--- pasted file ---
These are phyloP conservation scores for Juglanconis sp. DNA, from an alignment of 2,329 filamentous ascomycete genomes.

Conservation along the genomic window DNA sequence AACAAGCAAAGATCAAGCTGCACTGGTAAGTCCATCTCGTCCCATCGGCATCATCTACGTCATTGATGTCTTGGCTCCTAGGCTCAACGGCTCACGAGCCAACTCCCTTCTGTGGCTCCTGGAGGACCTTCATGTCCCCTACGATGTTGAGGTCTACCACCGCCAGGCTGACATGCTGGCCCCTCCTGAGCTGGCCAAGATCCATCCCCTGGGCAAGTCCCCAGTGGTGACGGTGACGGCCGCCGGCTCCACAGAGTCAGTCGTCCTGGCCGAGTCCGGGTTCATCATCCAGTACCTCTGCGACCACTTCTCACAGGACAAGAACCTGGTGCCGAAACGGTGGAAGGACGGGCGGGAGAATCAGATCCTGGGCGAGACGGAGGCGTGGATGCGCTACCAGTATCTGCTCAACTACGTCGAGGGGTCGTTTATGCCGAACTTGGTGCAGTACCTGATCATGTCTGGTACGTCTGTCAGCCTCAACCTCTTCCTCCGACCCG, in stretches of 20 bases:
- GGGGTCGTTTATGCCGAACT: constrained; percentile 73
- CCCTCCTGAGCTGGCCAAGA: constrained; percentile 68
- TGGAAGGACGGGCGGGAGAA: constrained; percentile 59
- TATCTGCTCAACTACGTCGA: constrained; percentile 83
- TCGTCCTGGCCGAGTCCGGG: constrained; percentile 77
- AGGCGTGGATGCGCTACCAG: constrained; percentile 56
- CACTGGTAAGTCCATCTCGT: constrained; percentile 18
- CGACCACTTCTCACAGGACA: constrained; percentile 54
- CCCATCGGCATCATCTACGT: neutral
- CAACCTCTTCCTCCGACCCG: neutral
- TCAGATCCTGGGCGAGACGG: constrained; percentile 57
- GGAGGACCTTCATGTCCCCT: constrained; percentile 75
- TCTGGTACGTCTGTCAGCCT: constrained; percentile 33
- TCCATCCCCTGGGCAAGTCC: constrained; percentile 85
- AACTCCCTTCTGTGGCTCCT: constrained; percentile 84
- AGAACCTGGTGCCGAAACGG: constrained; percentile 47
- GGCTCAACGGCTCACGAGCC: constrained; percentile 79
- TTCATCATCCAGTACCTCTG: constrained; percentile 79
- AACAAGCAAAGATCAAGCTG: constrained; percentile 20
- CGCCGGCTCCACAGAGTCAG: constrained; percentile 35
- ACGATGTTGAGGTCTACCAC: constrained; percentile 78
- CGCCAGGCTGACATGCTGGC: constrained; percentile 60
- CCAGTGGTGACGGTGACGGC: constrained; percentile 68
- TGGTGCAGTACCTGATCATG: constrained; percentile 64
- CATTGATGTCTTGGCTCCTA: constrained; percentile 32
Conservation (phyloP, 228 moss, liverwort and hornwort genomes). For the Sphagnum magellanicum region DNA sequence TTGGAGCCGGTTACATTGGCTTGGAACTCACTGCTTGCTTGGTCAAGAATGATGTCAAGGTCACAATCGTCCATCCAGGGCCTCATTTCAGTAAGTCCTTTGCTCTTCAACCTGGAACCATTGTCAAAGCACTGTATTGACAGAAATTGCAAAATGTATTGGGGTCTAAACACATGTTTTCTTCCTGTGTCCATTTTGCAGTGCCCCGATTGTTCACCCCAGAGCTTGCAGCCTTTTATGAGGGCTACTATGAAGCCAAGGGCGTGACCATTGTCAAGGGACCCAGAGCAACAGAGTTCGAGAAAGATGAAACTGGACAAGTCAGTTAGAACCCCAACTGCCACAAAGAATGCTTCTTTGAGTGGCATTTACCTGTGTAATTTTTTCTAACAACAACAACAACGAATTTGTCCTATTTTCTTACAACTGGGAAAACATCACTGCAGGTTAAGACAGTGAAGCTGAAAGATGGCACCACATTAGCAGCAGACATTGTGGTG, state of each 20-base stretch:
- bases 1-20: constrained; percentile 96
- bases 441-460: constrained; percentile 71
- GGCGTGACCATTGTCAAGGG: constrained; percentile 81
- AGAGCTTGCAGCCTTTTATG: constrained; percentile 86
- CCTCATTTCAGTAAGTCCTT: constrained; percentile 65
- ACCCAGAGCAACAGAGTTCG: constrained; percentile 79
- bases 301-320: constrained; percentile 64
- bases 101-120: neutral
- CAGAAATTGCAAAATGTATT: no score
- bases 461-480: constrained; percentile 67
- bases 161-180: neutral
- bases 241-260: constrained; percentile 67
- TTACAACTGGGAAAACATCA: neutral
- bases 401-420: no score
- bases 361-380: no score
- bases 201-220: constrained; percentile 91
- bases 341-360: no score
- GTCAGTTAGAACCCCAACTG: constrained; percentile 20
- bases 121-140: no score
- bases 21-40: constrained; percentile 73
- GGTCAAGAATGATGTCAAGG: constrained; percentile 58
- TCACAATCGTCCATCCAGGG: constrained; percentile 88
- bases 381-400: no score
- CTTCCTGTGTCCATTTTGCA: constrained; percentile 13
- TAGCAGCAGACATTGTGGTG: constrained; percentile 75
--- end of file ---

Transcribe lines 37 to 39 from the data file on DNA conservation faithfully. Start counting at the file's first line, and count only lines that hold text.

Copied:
- CAGAAATTGCAAAATGTATT: no score
- bases 461-480: constrained; percentile 67
- bases 161-180: neutral